“The players need to take a curtain call,” Garner told reporters that day after a standing-room-only crowd of nearly 55,000 gave the Brewers a standing ovation. “They could not have played more inspiring ball than they have the last five or six homestands.

“There was an air of excitement all around today.”

3,000 hits
Of course, Yount had a handful of highlights of his own in the 1990s.

Along with the pennant race and Listach’s impressive rookie campaign, the 1992 season was highlighted by Yount’s push for 3,000 career hits.

The moment finally came in early September. With a seventh-inning single to right field off Cleveland pitcher Jose Mesa on Sept. 9, 1992, at County Stadium, Yount became the third-youngest member of the 3,000-hit club at 36 years, 11 months and 24 days old.

After collecting the hit, Yount was mobbed by teammates and lifted onto their shoulders in a celebration that lasted nearly 10 minutes.

“Obviously it was an exciting moment,” Yount said. “But it was more about the pennant race than the 3,000th hit for me. It was September and every game meant something.

“Certainly, the 3,000th hit was a highlight from an individual standpoint, but more importantly, we were in a pennant race, so that made it doubly exciting.”

Yount retired after the 1993 season with 3,142 career hits.

A year later, on May 29, 1994, Yount had his No. 19 retired by the Brewers in a ceremony at County Stadium. As a part of the festivities, the Brewers and Harley Davidson gave Yount a new motorcycle, which he rode a lap on around the stadium, recalling memories of his famous ride following the 1982 World Series.

“That was always fun,” Yount said of the motorcycle ride. “It kind of ended up to be a circus a little bit, but I’ll ride a motorcycle any time somebody gives me a chance.”

Five years later, Yount was honored again, this time by the Baseball Writers Association of America. Included on 77.5 percent of ballots in 1999, Yount was a first-ballot Hall of Famer, the first player to ever enter Cooperstown wearing a Brewers cap.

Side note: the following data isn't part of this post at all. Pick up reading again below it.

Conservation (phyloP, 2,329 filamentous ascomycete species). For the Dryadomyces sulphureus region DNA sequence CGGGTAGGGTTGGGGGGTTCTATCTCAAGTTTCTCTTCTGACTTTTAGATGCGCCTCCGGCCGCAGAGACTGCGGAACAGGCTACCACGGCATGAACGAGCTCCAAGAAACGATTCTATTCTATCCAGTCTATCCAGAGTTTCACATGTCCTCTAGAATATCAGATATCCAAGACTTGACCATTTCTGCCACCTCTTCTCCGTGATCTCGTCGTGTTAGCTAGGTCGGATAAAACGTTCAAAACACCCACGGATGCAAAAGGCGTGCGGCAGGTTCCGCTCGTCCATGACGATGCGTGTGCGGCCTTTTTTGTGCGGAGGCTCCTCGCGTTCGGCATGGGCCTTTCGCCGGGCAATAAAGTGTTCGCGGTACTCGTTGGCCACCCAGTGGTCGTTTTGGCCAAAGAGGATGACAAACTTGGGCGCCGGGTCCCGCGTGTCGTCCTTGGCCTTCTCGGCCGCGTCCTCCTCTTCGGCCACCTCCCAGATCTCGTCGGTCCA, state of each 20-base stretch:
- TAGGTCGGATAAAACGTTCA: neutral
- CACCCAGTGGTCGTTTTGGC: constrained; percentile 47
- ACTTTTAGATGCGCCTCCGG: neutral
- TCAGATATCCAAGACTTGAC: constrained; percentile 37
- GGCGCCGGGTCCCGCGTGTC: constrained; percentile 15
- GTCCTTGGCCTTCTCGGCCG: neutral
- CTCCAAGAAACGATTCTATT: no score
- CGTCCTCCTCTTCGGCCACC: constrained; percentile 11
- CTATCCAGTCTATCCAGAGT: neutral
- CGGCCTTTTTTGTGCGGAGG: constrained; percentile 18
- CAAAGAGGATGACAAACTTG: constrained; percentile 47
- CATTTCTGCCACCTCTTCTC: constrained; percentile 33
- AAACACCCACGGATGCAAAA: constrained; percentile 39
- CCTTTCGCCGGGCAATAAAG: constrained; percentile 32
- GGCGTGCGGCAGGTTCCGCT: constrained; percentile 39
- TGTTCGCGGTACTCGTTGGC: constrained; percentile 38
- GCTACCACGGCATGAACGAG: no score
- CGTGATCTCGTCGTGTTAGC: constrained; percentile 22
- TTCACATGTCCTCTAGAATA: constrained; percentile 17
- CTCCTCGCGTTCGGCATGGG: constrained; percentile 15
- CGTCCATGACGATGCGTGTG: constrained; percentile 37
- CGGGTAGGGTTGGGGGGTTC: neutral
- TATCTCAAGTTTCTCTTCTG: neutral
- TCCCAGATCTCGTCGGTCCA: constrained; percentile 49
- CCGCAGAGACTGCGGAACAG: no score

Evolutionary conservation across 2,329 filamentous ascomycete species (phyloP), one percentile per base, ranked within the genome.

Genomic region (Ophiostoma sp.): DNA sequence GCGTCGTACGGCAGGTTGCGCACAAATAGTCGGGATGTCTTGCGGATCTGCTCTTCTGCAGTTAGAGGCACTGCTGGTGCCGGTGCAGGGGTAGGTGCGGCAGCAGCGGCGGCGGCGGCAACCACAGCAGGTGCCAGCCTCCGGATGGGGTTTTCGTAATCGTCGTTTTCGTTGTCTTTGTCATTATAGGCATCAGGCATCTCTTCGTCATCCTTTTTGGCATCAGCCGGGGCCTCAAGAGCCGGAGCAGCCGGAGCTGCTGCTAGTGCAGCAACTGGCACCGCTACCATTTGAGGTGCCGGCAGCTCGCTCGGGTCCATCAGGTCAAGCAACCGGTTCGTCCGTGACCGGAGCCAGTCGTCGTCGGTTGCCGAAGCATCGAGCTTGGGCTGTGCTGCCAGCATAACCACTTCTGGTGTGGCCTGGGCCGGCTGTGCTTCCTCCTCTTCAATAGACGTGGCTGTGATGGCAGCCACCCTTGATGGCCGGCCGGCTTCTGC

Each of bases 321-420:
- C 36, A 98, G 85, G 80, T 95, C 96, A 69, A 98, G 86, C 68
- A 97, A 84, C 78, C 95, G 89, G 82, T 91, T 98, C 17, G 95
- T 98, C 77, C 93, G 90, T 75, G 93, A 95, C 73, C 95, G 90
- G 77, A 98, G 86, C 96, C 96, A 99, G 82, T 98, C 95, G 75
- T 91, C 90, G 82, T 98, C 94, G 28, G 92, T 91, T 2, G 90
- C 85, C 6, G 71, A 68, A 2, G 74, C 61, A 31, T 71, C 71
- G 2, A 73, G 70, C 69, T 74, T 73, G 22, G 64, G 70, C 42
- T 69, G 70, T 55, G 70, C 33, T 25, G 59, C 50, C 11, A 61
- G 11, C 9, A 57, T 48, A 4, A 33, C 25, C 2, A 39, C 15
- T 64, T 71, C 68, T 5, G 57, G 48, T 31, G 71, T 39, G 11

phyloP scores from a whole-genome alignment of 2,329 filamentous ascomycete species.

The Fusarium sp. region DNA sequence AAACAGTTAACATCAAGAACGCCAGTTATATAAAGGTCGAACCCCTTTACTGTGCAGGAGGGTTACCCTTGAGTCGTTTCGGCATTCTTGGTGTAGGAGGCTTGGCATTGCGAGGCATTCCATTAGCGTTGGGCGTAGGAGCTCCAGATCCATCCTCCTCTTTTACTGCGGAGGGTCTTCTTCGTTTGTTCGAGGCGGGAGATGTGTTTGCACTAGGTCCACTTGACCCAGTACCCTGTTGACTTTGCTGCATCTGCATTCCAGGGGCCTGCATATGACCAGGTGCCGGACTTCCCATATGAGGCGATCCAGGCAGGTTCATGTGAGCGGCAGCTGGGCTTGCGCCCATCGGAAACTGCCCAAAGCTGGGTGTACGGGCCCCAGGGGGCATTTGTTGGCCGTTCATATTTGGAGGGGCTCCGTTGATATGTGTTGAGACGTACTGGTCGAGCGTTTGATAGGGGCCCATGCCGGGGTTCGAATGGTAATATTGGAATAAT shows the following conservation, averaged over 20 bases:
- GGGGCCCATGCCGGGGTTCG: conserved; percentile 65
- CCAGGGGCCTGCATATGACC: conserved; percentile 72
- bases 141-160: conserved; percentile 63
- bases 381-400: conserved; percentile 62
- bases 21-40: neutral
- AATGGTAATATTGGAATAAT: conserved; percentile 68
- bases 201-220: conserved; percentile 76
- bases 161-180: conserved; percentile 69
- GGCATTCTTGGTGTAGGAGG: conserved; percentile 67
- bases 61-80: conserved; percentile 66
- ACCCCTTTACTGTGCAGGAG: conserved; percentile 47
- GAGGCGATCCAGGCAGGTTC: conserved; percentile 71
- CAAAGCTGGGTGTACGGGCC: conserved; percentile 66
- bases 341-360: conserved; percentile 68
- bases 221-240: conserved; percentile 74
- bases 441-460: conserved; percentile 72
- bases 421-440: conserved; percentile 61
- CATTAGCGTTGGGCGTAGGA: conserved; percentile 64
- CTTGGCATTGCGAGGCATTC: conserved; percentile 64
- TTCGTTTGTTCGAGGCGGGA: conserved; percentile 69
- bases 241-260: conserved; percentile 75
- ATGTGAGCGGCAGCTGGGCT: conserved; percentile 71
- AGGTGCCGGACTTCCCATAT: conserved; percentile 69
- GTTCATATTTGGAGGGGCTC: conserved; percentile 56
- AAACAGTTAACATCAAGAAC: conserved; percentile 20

During his speech, Yount borrowed from Lou Gehrig’s famous farewell address.

“Now’s the time where I’m supposed to wake up from all of this. I mean, it’s OK, it’s been a great dream,” Yount said. “But if in fact this is reality, then with all due respect Mr. Gehrig, today, I consider myself the luckiest man on the face of the Earth.”

We’re taking this thing National
In the years between Yount’s retirement and his induction into the Hall of Fame, a number of changes were introduced by Major League Baseball.

First, in 1994, the Central Divisions were added in the AL and NL. The Brewers, along with the White Sox, Twins, Indians and Royals, formed the AL Central Division.

The Brewers would spend just four seasons in the AL Central, however. In 1998, the Tampa Bay Devil Rays and Arizona Diamondbacks joined the AL East and NL West, respectively. Their addition forced the move of one club from the American League to the National League, in order to preserve an even number of teams in each league.

After the Royals opted not to switch leagues, the Brewers decided to make the move.

“I think it’s a wonderful thing for baseball,” former home run king Hank Aaron said at the time. “It’s a great day for Milwaukee. Milwaukee’s first identification was with the National League.

“Nothing against the AL. They won a championship there [in 1982]. But we won a World Series [in 1957].”

Thanks to a pair of home runs by Jeromy Burnitz, including a grand slam in the top of the 11th inning, the Brewers secured their first National League victory on April 2, 1998.

Fittingly, they defeated the Atlanta Braves, 8-6, at Turner Field.

“I was ready to get out of here,” Burnitz told reporters after the game. “I hope all our National League games aren’t this tough.”

Jordan Schelling is an associate reporter for MLB.com. This story was not subject to the approval of Major League Baseball or its clubs.